The California legislature recently rejected SB 323, a bill which, if enacted, would have allowed nurse practitioners to operate independently of physicians in certain practice settings.

In California, nurse practitioners can provide nursing services that are within the permissible scope of a Registered Nurse and may also provide services that overlap into medical functions, such as physical and mental assessments, disease prevention and restorative measures, performance of skin tests and immunization techniques, and blood draws. However, a nurse practitioner is required to enter into a collaboration arrangement and standardized procedures with a physician when the nurse practitioner’s services overlap into medical functions.

SB 323 would have allowed nurse practitioners to perform these medical services without collaboration agreements or standardized procedures if they practiced in a clinic, an accountable care organization, a group practice, a medical group, independent practice association, or certain facilities, including hospitals and nursing facilities.

A similar bill failed to pass in 2013. The rejection of the bill came in spite of a nationwide movement to expand the scope of practice for NPs, with 20 states passing such laws and six states other than California considering similar bills. Proponents of the bill argued that the increased scope of practice would have allowed for more innovation and cost-cutting measures in the health care industry and increased access to healthcare in rural areas.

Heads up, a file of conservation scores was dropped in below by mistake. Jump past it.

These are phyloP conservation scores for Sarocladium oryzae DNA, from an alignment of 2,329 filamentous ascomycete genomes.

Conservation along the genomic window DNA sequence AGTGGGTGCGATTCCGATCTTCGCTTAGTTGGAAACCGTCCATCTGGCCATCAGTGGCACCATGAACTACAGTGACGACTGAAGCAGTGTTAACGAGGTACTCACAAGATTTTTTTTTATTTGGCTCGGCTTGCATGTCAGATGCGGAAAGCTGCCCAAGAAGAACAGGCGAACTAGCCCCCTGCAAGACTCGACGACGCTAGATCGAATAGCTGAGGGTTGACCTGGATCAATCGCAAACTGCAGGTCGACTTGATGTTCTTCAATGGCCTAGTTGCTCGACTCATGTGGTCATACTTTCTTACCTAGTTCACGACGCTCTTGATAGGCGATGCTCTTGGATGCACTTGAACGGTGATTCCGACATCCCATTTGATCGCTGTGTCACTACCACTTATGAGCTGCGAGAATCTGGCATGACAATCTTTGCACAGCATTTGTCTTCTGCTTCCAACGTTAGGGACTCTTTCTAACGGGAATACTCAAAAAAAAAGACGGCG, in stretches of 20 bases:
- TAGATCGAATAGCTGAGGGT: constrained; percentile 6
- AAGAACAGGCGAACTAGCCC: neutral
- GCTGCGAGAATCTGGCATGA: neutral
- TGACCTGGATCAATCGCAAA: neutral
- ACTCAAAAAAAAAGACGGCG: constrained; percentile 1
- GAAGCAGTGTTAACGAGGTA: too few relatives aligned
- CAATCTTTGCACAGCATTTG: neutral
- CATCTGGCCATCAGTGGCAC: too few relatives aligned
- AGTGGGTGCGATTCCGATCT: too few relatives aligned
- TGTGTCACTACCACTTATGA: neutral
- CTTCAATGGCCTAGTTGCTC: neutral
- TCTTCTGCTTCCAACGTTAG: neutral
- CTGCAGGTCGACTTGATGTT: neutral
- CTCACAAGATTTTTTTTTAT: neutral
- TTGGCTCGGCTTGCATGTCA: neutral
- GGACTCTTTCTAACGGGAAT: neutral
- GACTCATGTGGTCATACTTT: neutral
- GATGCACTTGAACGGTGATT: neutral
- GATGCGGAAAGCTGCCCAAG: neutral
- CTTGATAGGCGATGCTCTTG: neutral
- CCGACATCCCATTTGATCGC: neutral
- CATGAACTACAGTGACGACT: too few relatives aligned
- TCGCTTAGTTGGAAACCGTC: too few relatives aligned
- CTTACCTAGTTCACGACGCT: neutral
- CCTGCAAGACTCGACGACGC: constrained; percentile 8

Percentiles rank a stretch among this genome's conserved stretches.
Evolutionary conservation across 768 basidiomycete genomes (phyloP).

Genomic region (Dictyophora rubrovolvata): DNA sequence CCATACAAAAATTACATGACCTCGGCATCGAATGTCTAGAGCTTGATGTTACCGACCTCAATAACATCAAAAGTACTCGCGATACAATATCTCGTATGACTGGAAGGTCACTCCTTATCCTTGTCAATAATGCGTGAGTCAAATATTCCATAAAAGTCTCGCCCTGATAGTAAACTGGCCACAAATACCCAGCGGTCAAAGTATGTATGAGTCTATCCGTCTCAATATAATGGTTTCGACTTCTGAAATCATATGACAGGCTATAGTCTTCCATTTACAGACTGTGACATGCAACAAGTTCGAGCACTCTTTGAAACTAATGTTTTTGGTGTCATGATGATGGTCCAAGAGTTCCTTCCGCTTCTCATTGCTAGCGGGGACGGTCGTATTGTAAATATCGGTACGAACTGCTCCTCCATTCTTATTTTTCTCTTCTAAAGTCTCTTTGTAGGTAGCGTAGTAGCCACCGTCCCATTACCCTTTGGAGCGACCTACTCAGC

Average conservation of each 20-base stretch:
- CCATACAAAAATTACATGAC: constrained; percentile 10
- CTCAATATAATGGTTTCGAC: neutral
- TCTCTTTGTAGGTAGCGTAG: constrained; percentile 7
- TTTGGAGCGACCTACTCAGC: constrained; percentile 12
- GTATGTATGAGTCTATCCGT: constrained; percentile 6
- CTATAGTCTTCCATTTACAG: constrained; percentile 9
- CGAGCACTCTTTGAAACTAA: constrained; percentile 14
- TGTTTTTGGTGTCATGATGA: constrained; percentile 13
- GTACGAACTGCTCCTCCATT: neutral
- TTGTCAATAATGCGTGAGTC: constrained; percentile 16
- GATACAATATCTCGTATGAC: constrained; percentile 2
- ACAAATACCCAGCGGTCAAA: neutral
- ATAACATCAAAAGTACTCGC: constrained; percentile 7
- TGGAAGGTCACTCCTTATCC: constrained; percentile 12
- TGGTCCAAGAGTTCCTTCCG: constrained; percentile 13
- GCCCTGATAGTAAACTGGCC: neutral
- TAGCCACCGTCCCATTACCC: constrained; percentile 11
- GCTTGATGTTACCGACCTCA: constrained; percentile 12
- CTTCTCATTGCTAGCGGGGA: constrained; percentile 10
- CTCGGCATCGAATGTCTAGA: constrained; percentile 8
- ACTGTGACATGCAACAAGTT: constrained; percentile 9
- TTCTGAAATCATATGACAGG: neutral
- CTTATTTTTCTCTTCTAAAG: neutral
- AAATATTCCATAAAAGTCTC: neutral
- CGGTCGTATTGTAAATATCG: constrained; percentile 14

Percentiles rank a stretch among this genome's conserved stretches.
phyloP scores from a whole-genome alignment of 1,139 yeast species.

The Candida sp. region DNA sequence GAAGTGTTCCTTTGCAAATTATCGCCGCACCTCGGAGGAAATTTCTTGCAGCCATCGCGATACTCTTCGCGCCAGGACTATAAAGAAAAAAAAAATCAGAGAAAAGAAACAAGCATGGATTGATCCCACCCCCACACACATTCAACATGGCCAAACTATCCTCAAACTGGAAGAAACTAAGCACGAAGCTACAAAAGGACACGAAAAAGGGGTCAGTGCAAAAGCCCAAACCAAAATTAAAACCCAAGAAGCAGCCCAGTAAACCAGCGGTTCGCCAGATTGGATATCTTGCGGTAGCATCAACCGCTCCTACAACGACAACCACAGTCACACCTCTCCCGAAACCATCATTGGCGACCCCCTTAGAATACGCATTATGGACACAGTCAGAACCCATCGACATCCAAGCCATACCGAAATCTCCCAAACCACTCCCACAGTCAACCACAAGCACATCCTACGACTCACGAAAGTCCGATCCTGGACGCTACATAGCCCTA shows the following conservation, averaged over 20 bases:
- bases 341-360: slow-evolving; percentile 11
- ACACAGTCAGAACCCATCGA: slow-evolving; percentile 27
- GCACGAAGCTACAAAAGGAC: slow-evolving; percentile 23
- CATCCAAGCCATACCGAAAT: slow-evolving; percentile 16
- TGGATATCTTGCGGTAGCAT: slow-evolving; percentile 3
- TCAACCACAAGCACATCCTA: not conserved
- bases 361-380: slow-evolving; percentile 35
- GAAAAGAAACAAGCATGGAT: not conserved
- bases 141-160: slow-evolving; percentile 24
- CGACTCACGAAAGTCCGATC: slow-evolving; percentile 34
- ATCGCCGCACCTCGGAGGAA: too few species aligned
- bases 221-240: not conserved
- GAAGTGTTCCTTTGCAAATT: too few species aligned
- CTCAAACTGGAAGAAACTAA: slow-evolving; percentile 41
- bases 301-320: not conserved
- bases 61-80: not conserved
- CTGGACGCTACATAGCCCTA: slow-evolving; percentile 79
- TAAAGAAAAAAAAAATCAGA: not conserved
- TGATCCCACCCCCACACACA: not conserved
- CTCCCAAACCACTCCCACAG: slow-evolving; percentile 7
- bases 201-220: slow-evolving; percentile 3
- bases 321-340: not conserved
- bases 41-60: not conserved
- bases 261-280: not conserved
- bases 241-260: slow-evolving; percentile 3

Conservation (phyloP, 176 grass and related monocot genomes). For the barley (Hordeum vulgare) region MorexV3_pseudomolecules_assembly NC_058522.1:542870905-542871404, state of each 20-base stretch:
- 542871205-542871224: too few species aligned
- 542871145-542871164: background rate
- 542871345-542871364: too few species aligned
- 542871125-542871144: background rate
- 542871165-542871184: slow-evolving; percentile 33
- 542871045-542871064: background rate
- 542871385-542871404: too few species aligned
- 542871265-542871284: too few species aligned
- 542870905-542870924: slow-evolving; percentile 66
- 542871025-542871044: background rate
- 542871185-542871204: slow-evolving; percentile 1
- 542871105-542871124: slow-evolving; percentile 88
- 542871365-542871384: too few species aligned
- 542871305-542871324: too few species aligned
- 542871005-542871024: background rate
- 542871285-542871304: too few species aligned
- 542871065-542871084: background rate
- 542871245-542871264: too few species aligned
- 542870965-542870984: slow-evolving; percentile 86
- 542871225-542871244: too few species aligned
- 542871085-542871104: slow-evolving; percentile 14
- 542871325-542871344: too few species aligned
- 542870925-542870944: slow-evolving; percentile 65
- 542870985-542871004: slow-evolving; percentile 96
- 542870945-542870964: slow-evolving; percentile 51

If the bill had become law, it would have presented interesting corporate practice of medicine issues. In California, nurse practitioners may form professional corporations, but there are no restrictions on what type of entities can employ nurse practitioners. Nevertheless, the employment of nurse practitioners is generally restricted due to the physician supervision requirement. Had the bill passed, nurse practitioners would have been able to perform many of the same functions as physicians without physician supervision, while physicians would have remained subject to employment restrictions via California’s prohibition on the corporate practice of medicine rules. Some anticipated the bill would help to further erode California prohibition on the corporate practice of medicine.